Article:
Lifespan development occurs in various stages of a human being growing up. Everything that happens on one stage of an individual’s life greatly determines what will happen in the next. In trying to understand these effects of the various stages of human lifespan development and the theories that accompany it, I conducted an interview with a 32 year old, Mr. Brown I asked him about various aspects of his life and sought to find the theories that explained it.
The interview started off with asking Mr. Brown about his early childhood. I asked Mr. Brown who between his two parents he felt closest and he answered that it was his mother. He went on to explain that as a child his mother was always there to comfort him when he was afraid, give him advice and guidance as well as pamper him with love. So I went on to ask him when he felt afraid what would he do, and why he did not feel the same thing for his father. He answered that he did feel it too, but it was not as strong as what he felt for his mother. His father spent very little time with him and he was always away at work or somewhere else busy. This made Mr. Brown to get attached to his mother more, and the bond between them grew stronger each day. Mr. Brown’s description of his early childhood reflected the attachment theory of development. In describing the kind of bond like that which existed between Mr. Brown and his mother, John Bowlby a therapist calls it “the attachment” as its described in the book “Attachment Theory and Psychotherapy” (Sonkin, 2005). It is a feeling that the infant develops with the primary caregiver who is always there for him and the quality for this attachment grows stronger overtime. The attachment of this bond is normally determined by how the caregiver wants to be physically close to the infant every time. The infant overtime learns to have a safe haven with his caregiver and always retreats toward them anytime he senses danger. Attachment theory seeks to explain the nature of the relationships between a person and the people who were around him when he was young (Sonkin, 2005).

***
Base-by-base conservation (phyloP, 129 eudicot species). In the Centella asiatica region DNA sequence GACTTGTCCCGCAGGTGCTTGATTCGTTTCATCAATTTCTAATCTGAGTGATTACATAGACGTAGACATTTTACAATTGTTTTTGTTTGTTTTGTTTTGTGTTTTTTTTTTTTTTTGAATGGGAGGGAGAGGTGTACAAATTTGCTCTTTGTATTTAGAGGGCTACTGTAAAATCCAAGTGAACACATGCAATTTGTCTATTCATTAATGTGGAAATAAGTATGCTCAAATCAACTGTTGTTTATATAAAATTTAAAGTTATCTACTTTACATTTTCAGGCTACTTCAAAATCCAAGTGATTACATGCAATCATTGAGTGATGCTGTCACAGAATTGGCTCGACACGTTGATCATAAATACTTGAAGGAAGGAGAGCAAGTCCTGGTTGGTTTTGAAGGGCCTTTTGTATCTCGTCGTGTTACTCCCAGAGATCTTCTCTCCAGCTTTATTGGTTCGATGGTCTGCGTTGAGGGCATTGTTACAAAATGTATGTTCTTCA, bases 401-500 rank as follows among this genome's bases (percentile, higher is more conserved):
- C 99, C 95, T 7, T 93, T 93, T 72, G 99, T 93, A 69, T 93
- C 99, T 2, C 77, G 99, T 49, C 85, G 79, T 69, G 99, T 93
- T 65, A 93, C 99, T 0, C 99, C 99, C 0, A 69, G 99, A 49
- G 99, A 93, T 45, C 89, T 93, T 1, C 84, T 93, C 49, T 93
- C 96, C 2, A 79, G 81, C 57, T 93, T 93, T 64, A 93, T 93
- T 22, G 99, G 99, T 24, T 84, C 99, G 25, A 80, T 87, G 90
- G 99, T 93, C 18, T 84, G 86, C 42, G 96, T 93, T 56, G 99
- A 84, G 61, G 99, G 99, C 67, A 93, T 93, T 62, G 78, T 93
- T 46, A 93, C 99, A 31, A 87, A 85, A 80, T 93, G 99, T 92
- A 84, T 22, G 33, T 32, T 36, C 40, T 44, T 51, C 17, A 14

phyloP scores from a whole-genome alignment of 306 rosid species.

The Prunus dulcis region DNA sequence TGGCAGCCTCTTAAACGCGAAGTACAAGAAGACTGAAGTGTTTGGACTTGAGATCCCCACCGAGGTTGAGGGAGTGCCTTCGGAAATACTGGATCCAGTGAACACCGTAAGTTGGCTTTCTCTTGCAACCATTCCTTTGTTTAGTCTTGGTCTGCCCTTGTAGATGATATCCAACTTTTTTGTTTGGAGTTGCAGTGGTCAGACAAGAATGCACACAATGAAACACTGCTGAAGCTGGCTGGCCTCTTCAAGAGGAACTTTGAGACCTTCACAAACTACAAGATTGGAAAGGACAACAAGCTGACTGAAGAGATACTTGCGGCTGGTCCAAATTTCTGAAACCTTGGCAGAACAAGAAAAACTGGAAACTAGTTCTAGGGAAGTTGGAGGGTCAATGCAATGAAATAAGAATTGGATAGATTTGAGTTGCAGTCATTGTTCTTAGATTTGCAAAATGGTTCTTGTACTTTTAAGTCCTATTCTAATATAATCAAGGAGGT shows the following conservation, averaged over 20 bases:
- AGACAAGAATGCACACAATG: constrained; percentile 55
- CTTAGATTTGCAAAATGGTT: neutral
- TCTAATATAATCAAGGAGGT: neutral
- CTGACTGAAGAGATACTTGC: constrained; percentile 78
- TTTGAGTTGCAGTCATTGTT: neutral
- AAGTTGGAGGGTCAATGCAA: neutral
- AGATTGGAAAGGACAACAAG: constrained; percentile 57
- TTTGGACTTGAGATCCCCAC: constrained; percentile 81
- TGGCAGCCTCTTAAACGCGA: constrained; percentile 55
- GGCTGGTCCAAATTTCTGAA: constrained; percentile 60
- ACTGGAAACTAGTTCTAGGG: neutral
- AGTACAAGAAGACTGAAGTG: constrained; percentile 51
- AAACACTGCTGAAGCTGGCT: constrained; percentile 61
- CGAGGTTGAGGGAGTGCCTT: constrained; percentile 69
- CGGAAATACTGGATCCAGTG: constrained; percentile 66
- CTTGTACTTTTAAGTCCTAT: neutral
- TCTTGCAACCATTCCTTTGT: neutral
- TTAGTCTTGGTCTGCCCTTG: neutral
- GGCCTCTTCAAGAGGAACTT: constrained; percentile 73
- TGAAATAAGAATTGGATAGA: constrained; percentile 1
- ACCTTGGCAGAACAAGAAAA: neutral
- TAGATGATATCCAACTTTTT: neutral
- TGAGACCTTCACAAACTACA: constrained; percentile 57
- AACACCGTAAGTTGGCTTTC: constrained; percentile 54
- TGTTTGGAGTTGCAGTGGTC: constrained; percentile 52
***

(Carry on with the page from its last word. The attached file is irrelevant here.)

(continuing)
Moving on from early childhood, I wanted to find out how he deals with his everyday activity in his life. I asked if he dealt with any kind of problems at home or at work everyday, and Mr. Brown’s answer was yes. In his everyday activities, he always encounters challenges that require him to make decisions that will very much determine the cause that everything will take. Some even require impulse responses there and then. He went on to explain that he has always trusted his instincts to make the right decisions. So I asked hi how he did this and what the drive behind it was. He says it is the nature in which he was brought up and how he was taught to always trust his instincts. However, he does seek advice from his colleagues also and wait for a unison answer from them. Also, he has always sought for guidance from the board at work for any of his ideas instead of working singly. By displaying this kind of thought and challenge tackling tactics, Mr. Brown gives a clear example of one of the patterns of temperament theories; the catalyst temperament (Beren, 2010). The temperament theory explains the ‘why’ of a person’s behavior. This always help explain where they get they’re motivations from. The catalyst temperament seeks to explain people like Mr. Brown, who have got a sense of unique identity in how they handle situations. They trust their intuitions and always find the data to support them before passing the idea to their colleagues. In this way, they learn more easily when consulting with their instructors or the group they’re with (Berens, 2010).